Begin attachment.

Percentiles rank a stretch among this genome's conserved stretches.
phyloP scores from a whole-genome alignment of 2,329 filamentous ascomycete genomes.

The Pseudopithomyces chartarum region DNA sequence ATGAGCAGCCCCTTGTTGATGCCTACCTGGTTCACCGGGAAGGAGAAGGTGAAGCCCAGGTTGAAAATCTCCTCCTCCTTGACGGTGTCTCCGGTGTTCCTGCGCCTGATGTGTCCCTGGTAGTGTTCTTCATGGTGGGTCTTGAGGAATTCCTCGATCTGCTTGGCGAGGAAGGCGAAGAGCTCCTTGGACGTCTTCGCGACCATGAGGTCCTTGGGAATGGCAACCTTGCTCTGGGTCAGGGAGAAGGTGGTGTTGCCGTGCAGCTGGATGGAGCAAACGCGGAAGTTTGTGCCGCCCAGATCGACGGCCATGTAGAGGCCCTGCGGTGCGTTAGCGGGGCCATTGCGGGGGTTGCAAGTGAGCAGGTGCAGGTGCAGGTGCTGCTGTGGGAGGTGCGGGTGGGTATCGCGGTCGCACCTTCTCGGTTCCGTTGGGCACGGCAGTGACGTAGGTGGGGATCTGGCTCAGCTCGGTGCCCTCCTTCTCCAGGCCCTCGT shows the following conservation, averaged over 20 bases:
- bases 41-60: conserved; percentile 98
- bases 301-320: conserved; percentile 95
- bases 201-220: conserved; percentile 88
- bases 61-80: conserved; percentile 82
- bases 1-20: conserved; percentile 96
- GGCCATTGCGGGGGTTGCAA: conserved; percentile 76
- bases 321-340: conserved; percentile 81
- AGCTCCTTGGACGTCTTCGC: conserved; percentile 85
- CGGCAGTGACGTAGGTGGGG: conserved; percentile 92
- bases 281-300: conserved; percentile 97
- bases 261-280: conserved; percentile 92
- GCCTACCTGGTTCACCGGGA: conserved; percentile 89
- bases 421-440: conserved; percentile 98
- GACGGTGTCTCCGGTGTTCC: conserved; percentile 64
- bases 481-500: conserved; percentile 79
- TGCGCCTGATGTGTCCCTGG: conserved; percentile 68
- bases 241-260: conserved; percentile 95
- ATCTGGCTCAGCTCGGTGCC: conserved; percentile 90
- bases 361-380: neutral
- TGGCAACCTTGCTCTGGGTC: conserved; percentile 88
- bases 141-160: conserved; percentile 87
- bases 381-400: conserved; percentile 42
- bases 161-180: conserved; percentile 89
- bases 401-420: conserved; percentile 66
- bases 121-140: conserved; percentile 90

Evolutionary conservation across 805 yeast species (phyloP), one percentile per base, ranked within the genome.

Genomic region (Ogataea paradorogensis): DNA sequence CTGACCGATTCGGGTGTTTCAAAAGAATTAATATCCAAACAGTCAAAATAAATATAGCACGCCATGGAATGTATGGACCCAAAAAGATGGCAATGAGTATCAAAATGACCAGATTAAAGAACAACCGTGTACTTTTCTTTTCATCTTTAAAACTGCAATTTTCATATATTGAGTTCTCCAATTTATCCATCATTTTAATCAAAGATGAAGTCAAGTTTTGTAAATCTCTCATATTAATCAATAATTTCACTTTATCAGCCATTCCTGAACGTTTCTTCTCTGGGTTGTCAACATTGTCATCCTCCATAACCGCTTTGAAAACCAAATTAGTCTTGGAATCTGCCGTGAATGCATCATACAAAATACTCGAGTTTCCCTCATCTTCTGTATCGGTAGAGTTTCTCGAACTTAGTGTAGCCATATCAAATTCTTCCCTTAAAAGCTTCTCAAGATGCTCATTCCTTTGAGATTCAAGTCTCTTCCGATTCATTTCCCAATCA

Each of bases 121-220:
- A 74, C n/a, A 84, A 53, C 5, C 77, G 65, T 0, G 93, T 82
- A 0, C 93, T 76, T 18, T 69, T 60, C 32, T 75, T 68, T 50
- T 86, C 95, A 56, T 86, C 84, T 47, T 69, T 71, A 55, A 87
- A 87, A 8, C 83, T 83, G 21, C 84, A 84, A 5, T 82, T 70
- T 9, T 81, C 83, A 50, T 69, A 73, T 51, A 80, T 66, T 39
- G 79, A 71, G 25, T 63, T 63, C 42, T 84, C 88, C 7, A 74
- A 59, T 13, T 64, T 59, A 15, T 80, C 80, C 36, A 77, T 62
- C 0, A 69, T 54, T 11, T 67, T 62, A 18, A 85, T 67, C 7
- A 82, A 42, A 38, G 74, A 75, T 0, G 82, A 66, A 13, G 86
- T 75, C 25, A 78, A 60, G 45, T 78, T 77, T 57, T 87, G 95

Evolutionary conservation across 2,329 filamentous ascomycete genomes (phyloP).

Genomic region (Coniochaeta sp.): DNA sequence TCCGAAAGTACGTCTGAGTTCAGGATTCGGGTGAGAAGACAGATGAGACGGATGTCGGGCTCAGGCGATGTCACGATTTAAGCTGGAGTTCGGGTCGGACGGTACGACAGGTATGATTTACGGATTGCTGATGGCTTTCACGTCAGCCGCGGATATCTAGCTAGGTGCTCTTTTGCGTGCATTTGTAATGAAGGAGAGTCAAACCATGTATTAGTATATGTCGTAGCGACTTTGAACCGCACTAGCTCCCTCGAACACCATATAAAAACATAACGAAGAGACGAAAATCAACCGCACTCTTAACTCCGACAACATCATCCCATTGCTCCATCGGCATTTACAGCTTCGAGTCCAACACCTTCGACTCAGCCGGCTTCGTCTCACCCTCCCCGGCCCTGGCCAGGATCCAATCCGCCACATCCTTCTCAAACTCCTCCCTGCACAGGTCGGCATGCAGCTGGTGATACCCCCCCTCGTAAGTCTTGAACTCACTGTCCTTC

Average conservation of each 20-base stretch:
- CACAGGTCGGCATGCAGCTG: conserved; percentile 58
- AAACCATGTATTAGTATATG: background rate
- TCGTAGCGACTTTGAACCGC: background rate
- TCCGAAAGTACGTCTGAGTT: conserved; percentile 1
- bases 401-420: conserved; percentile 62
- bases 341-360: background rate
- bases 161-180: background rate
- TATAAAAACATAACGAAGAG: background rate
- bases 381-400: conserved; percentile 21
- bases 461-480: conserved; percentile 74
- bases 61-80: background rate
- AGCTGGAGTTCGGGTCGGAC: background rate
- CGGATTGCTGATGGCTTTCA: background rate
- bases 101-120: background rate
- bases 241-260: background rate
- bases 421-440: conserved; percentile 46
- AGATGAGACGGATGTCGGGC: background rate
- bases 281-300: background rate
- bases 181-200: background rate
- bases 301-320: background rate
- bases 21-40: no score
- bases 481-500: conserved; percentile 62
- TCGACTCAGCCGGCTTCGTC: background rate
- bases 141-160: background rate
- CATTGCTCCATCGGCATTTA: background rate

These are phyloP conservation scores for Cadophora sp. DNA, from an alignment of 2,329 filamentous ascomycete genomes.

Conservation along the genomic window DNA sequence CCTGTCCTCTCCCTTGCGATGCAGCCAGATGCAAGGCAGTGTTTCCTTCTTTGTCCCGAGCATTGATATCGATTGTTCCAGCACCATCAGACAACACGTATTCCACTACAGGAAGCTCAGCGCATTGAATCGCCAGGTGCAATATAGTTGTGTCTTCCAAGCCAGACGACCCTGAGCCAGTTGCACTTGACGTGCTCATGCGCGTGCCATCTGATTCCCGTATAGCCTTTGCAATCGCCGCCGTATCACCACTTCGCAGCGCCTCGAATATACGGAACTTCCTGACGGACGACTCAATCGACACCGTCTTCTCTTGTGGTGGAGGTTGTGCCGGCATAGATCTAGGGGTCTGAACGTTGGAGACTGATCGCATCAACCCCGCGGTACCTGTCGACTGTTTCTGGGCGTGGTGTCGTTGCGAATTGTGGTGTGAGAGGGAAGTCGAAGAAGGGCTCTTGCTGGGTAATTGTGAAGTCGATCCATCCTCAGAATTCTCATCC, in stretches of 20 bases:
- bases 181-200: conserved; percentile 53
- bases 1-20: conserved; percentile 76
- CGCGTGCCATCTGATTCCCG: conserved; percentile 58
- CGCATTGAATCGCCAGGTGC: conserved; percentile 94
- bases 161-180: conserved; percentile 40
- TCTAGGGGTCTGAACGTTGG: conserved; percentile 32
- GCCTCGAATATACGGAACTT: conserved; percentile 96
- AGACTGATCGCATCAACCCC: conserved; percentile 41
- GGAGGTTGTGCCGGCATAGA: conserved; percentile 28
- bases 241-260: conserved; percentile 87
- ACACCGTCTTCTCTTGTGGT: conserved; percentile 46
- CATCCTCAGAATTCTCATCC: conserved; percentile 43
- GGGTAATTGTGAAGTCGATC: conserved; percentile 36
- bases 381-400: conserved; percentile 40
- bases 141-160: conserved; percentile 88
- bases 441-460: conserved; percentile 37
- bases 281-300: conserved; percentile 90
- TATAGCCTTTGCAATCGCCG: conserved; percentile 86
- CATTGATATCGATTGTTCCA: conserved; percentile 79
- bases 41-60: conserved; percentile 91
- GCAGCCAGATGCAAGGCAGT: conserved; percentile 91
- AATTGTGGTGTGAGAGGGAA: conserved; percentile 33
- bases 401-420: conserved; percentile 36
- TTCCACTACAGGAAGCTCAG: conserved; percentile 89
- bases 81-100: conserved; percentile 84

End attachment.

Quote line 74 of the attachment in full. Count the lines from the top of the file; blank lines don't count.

- CGCGTGCCATCTGATTCCCG: conserved; percentile 58